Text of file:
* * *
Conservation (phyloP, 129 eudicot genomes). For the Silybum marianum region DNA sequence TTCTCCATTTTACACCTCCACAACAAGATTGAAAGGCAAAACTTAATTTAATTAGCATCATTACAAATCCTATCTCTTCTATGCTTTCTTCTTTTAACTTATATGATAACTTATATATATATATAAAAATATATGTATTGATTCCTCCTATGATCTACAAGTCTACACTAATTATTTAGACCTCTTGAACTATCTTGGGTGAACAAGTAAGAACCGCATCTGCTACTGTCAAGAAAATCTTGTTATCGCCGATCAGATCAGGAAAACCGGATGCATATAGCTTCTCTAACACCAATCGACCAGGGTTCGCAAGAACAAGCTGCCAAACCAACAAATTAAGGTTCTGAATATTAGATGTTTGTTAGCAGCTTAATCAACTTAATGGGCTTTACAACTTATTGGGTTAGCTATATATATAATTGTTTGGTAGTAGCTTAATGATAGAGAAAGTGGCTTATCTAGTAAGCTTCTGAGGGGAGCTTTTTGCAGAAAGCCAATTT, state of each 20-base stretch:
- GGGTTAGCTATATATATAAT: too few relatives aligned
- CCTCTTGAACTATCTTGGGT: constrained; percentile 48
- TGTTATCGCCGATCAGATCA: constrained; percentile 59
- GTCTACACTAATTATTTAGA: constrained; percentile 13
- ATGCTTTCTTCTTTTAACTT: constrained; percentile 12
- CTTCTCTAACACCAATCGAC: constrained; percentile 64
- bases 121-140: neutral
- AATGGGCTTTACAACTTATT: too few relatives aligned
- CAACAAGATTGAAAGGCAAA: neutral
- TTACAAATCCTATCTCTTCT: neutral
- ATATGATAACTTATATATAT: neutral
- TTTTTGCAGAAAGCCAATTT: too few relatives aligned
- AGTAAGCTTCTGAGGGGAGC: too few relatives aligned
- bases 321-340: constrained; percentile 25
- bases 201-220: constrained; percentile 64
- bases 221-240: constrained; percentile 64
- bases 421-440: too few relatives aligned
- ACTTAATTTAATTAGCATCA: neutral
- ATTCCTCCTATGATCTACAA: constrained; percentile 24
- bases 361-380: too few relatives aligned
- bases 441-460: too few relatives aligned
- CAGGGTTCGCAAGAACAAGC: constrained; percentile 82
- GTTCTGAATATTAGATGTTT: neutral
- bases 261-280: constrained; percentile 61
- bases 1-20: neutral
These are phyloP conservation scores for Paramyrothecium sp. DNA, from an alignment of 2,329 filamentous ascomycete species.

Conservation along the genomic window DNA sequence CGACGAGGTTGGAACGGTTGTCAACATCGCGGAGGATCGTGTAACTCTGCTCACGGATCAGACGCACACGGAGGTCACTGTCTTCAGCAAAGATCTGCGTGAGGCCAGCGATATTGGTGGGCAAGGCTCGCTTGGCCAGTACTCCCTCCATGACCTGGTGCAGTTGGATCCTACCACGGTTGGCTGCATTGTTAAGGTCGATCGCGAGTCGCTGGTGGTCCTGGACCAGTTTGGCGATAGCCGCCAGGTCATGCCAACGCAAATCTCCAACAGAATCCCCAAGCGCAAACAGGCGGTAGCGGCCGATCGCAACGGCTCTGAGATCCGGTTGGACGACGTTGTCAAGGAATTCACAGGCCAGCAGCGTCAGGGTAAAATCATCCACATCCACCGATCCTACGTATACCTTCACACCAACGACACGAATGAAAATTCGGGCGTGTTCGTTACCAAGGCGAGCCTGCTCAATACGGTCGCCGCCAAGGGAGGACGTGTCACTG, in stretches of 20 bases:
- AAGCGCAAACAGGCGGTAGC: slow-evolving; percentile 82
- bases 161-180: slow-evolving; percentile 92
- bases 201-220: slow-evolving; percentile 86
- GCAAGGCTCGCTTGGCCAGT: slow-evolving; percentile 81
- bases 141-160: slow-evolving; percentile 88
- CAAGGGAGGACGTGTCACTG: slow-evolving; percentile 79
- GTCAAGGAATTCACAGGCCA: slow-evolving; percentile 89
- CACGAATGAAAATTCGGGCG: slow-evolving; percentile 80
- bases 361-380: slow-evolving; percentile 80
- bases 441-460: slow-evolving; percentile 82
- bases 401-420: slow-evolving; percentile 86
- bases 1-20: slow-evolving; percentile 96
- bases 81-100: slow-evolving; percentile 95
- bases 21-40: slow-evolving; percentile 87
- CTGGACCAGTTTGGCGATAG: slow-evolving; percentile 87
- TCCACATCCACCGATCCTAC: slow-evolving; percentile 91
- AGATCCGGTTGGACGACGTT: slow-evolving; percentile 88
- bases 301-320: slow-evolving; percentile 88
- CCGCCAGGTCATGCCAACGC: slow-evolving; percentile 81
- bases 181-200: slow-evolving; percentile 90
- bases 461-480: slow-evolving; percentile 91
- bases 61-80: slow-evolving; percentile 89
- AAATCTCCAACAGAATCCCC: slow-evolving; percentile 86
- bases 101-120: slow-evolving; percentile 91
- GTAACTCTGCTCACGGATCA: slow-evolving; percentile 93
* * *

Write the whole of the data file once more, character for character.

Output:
Conservation (phyloP, 129 eudicot genomes). For the Silybum marianum region DNA sequence TTCTCCATTTTACACCTCCACAACAAGATTGAAAGGCAAAACTTAATTTAATTAGCATCATTACAAATCCTATCTCTTCTATGCTTTCTTCTTTTAACTTATATGATAACTTATATATATATATAAAAATATATGTATTGATTCCTCCTATGATCTACAAGTCTACACTAATTATTTAGACCTCTTGAACTATCTTGGGTGAACAAGTAAGAACCGCATCTGCTACTGTCAAGAAAATCTTGTTATCGCCGATCAGATCAGGAAAACCGGATGCATATAGCTTCTCTAACACCAATCGACCAGGGTTCGCAAGAACAAGCTGCCAAACCAACAAATTAAGGTTCTGAATATTAGATGTTTGTTAGCAGCTTAATCAACTTAATGGGCTTTACAACTTATTGGGTTAGCTATATATATAATTGTTTGGTAGTAGCTTAATGATAGAGAAAGTGGCTTATCTAGTAAGCTTCTGAGGGGAGCTTTTTGCAGAAAGCCAATTT, state of each 20-base stretch:
- GGGTTAGCTATATATATAAT: too few relatives aligned
- CCTCTTGAACTATCTTGGGT: constrained; percentile 48
- TGTTATCGCCGATCAGATCA: constrained; percentile 59
- GTCTACACTAATTATTTAGA: constrained; percentile 13
- ATGCTTTCTTCTTTTAACTT: constrained; percentile 12
- CTTCTCTAACACCAATCGAC: constrained; percentile 64
- bases 121-140: neutral
- AATGGGCTTTACAACTTATT: too few relatives aligned
- CAACAAGATTGAAAGGCAAA: neutral
- TTACAAATCCTATCTCTTCT: neutral
- ATATGATAACTTATATATAT: neutral
- TTTTTGCAGAAAGCCAATTT: too few relatives aligned
- AGTAAGCTTCTGAGGGGAGC: too few relatives aligned
- bases 321-340: constrained; percentile 25
- bases 201-220: constrained; percentile 64
- bases 221-240: constrained; percentile 64
- bases 421-440: too few relatives aligned
- ACTTAATTTAATTAGCATCA: neutral
- ATTCCTCCTATGATCTACAA: constrained; percentile 24
- bases 361-380: too few relatives aligned
- bases 441-460: too few relatives aligned
- CAGGGTTCGCAAGAACAAGC: constrained; percentile 82
- GTTCTGAATATTAGATGTTT: neutral
- bases 261-280: constrained; percentile 61
- bases 1-20: neutral
These are phyloP conservation scores for Paramyrothecium sp. DNA, from an alignment of 2,329 filamentous ascomycete species.

Conservation along the genomic window DNA sequence CGACGAGGTTGGAACGGTTGTCAACATCGCGGAGGATCGTGTAACTCTGCTCACGGATCAGACGCACACGGAGGTCACTGTCTTCAGCAAAGATCTGCGTGAGGCCAGCGATATTGGTGGGCAAGGCTCGCTTGGCCAGTACTCCCTCCATGACCTGGTGCAGTTGGATCCTACCACGGTTGGCTGCATTGTTAAGGTCGATCGCGAGTCGCTGGTGGTCCTGGACCAGTTTGGCGATAGCCGCCAGGTCATGCCAACGCAAATCTCCAACAGAATCCCCAAGCGCAAACAGGCGGTAGCGGCCGATCGCAACGGCTCTGAGATCCGGTTGGACGACGTTGTCAAGGAATTCACAGGCCAGCAGCGTCAGGGTAAAATCATCCACATCCACCGATCCTACGTATACCTTCACACCAACGACACGAATGAAAATTCGGGCGTGTTCGTTACCAAGGCGAGCCTGCTCAATACGGTCGCCGCCAAGGGAGGACGTGTCACTG, in stretches of 20 bases:
- AAGCGCAAACAGGCGGTAGC: slow-evolving; percentile 82
- bases 161-180: slow-evolving; percentile 92
- bases 201-220: slow-evolving; percentile 86
- GCAAGGCTCGCTTGGCCAGT: slow-evolving; percentile 81
- bases 141-160: slow-evolving; percentile 88
- CAAGGGAGGACGTGTCACTG: slow-evolving; percentile 79
- GTCAAGGAATTCACAGGCCA: slow-evolving; percentile 89
- CACGAATGAAAATTCGGGCG: slow-evolving; percentile 80
- bases 361-380: slow-evolving; percentile 80
- bases 441-460: slow-evolving; percentile 82
- bases 401-420: slow-evolving; percentile 86
- bases 1-20: slow-evolving; percentile 96
- bases 81-100: slow-evolving; percentile 95
- bases 21-40: slow-evolving; percentile 87
- CTGGACCAGTTTGGCGATAG: slow-evolving; percentile 87
- TCCACATCCACCGATCCTAC: slow-evolving; percentile 91
- AGATCCGGTTGGACGACGTT: slow-evolving; percentile 88
- bases 301-320: slow-evolving; percentile 88
- CCGCCAGGTCATGCCAACGC: slow-evolving; percentile 81
- bases 181-200: slow-evolving; percentile 90
- bases 461-480: slow-evolving; percentile 91
- bases 61-80: slow-evolving; percentile 89
- AAATCTCCAACAGAATCCCC: slow-evolving; percentile 86
- bases 101-120: slow-evolving; percentile 91
- GTAACTCTGCTCACGGATCA: slow-evolving; percentile 93